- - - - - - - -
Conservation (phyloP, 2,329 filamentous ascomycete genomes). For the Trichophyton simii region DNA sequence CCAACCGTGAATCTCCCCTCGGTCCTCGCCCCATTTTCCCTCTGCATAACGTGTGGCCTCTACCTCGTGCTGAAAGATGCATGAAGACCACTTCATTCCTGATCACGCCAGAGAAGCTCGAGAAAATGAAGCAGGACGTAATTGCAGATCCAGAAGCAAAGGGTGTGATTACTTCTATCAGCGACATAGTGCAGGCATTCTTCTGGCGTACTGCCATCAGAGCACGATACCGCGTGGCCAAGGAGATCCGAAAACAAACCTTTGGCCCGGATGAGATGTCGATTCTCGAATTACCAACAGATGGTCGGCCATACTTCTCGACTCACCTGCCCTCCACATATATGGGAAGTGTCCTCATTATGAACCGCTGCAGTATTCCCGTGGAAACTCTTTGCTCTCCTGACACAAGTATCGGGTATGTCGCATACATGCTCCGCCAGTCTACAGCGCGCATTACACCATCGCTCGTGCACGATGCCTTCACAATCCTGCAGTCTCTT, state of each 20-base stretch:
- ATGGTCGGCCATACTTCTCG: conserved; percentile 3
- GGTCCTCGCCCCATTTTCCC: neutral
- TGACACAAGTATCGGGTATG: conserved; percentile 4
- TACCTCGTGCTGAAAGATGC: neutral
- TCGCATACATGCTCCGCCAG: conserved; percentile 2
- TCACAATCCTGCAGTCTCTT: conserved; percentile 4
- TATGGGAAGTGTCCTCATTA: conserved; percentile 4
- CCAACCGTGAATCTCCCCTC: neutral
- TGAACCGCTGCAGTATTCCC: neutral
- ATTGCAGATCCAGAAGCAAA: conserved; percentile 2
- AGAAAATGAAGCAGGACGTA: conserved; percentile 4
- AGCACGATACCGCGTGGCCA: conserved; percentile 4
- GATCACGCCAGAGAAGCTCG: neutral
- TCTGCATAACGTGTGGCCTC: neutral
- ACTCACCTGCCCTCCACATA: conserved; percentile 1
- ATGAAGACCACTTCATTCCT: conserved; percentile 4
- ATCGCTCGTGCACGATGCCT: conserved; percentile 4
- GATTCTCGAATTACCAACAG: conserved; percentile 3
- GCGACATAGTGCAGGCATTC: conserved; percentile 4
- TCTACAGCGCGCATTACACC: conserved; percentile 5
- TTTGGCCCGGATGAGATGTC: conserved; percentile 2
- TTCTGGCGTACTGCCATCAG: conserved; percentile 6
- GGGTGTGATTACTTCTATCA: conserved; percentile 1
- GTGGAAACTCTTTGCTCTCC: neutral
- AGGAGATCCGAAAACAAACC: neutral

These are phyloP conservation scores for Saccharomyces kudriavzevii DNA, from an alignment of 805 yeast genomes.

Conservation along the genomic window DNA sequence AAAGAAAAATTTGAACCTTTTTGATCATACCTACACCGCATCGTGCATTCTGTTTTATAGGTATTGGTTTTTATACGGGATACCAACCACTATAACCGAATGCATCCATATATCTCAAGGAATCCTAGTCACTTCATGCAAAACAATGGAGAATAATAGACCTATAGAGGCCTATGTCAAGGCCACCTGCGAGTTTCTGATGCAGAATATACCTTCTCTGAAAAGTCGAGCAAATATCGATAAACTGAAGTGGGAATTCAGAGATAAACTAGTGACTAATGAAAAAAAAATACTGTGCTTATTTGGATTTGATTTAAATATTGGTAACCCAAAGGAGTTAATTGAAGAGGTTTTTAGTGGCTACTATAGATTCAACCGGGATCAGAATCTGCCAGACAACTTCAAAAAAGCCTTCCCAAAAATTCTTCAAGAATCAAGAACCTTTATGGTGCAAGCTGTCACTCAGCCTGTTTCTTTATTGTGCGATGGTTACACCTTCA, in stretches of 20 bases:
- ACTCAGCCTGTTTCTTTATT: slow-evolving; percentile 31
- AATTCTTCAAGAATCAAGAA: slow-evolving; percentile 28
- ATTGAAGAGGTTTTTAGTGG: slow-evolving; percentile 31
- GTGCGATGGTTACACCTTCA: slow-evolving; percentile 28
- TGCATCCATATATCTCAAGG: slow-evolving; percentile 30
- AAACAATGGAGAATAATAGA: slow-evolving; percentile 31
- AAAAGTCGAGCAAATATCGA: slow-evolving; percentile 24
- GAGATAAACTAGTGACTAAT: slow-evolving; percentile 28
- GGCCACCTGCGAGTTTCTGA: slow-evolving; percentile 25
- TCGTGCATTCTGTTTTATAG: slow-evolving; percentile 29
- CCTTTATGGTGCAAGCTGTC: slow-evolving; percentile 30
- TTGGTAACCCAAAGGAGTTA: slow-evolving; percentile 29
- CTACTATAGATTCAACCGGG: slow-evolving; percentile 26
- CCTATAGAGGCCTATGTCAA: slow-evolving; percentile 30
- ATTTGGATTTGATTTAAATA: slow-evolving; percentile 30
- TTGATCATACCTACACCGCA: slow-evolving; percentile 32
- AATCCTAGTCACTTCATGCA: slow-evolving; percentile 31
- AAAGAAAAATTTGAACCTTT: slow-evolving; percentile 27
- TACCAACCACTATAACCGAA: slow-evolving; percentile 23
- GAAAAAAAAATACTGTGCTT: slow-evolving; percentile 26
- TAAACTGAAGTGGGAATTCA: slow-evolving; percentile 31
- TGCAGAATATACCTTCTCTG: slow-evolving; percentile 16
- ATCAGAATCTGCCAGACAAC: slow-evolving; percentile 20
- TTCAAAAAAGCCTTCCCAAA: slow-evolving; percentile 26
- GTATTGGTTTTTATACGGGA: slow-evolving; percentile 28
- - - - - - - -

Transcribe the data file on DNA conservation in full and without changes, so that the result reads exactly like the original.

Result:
Conservation (phyloP, 2,329 filamentous ascomycete genomes). For the Trichophyton simii region DNA sequence CCAACCGTGAATCTCCCCTCGGTCCTCGCCCCATTTTCCCTCTGCATAACGTGTGGCCTCTACCTCGTGCTGAAAGATGCATGAAGACCACTTCATTCCTGATCACGCCAGAGAAGCTCGAGAAAATGAAGCAGGACGTAATTGCAGATCCAGAAGCAAAGGGTGTGATTACTTCTATCAGCGACATAGTGCAGGCATTCTTCTGGCGTACTGCCATCAGAGCACGATACCGCGTGGCCAAGGAGATCCGAAAACAAACCTTTGGCCCGGATGAGATGTCGATTCTCGAATTACCAACAGATGGTCGGCCATACTTCTCGACTCACCTGCCCTCCACATATATGGGAAGTGTCCTCATTATGAACCGCTGCAGTATTCCCGTGGAAACTCTTTGCTCTCCTGACACAAGTATCGGGTATGTCGCATACATGCTCCGCCAGTCTACAGCGCGCATTACACCATCGCTCGTGCACGATGCCTTCACAATCCTGCAGTCTCTT, state of each 20-base stretch:
- ATGGTCGGCCATACTTCTCG: conserved; percentile 3
- GGTCCTCGCCCCATTTTCCC: neutral
- TGACACAAGTATCGGGTATG: conserved; percentile 4
- TACCTCGTGCTGAAAGATGC: neutral
- TCGCATACATGCTCCGCCAG: conserved; percentile 2
- TCACAATCCTGCAGTCTCTT: conserved; percentile 4
- TATGGGAAGTGTCCTCATTA: conserved; percentile 4
- CCAACCGTGAATCTCCCCTC: neutral
- TGAACCGCTGCAGTATTCCC: neutral
- ATTGCAGATCCAGAAGCAAA: conserved; percentile 2
- AGAAAATGAAGCAGGACGTA: conserved; percentile 4
- AGCACGATACCGCGTGGCCA: conserved; percentile 4
- GATCACGCCAGAGAAGCTCG: neutral
- TCTGCATAACGTGTGGCCTC: neutral
- ACTCACCTGCCCTCCACATA: conserved; percentile 1
- ATGAAGACCACTTCATTCCT: conserved; percentile 4
- ATCGCTCGTGCACGATGCCT: conserved; percentile 4
- GATTCTCGAATTACCAACAG: conserved; percentile 3
- GCGACATAGTGCAGGCATTC: conserved; percentile 4
- TCTACAGCGCGCATTACACC: conserved; percentile 5
- TTTGGCCCGGATGAGATGTC: conserved; percentile 2
- TTCTGGCGTACTGCCATCAG: conserved; percentile 6
- GGGTGTGATTACTTCTATCA: conserved; percentile 1
- GTGGAAACTCTTTGCTCTCC: neutral
- AGGAGATCCGAAAACAAACC: neutral

These are phyloP conservation scores for Saccharomyces kudriavzevii DNA, from an alignment of 805 yeast genomes.

Conservation along the genomic window DNA sequence AAAGAAAAATTTGAACCTTTTTGATCATACCTACACCGCATCGTGCATTCTGTTTTATAGGTATTGGTTTTTATACGGGATACCAACCACTATAACCGAATGCATCCATATATCTCAAGGAATCCTAGTCACTTCATGCAAAACAATGGAGAATAATAGACCTATAGAGGCCTATGTCAAGGCCACCTGCGAGTTTCTGATGCAGAATATACCTTCTCTGAAAAGTCGAGCAAATATCGATAAACTGAAGTGGGAATTCAGAGATAAACTAGTGACTAATGAAAAAAAAATACTGTGCTTATTTGGATTTGATTTAAATATTGGTAACCCAAAGGAGTTAATTGAAGAGGTTTTTAGTGGCTACTATAGATTCAACCGGGATCAGAATCTGCCAGACAACTTCAAAAAAGCCTTCCCAAAAATTCTTCAAGAATCAAGAACCTTTATGGTGCAAGCTGTCACTCAGCCTGTTTCTTTATTGTGCGATGGTTACACCTTCA, in stretches of 20 bases:
- ACTCAGCCTGTTTCTTTATT: slow-evolving; percentile 31
- AATTCTTCAAGAATCAAGAA: slow-evolving; percentile 28
- ATTGAAGAGGTTTTTAGTGG: slow-evolving; percentile 31
- GTGCGATGGTTACACCTTCA: slow-evolving; percentile 28
- TGCATCCATATATCTCAAGG: slow-evolving; percentile 30
- AAACAATGGAGAATAATAGA: slow-evolving; percentile 31
- AAAAGTCGAGCAAATATCGA: slow-evolving; percentile 24
- GAGATAAACTAGTGACTAAT: slow-evolving; percentile 28
- GGCCACCTGCGAGTTTCTGA: slow-evolving; percentile 25
- TCGTGCATTCTGTTTTATAG: slow-evolving; percentile 29
- CCTTTATGGTGCAAGCTGTC: slow-evolving; percentile 30
- TTGGTAACCCAAAGGAGTTA: slow-evolving; percentile 29
- CTACTATAGATTCAACCGGG: slow-evolving; percentile 26
- CCTATAGAGGCCTATGTCAA: slow-evolving; percentile 30
- ATTTGGATTTGATTTAAATA: slow-evolving; percentile 30
- TTGATCATACCTACACCGCA: slow-evolving; percentile 32
- AATCCTAGTCACTTCATGCA: slow-evolving; percentile 31
- AAAGAAAAATTTGAACCTTT: slow-evolving; percentile 27
- TACCAACCACTATAACCGAA: slow-evolving; percentile 23
- GAAAAAAAAATACTGTGCTT: slow-evolving; percentile 26
- TAAACTGAAGTGGGAATTCA: slow-evolving; percentile 31
- TGCAGAATATACCTTCTCTG: slow-evolving; percentile 16
- ATCAGAATCTGCCAGACAAC: slow-evolving; percentile 20
- TTCAAAAAAGCCTTCCCAAA: slow-evolving; percentile 26
- GTATTGGTTTTTATACGGGA: slow-evolving; percentile 28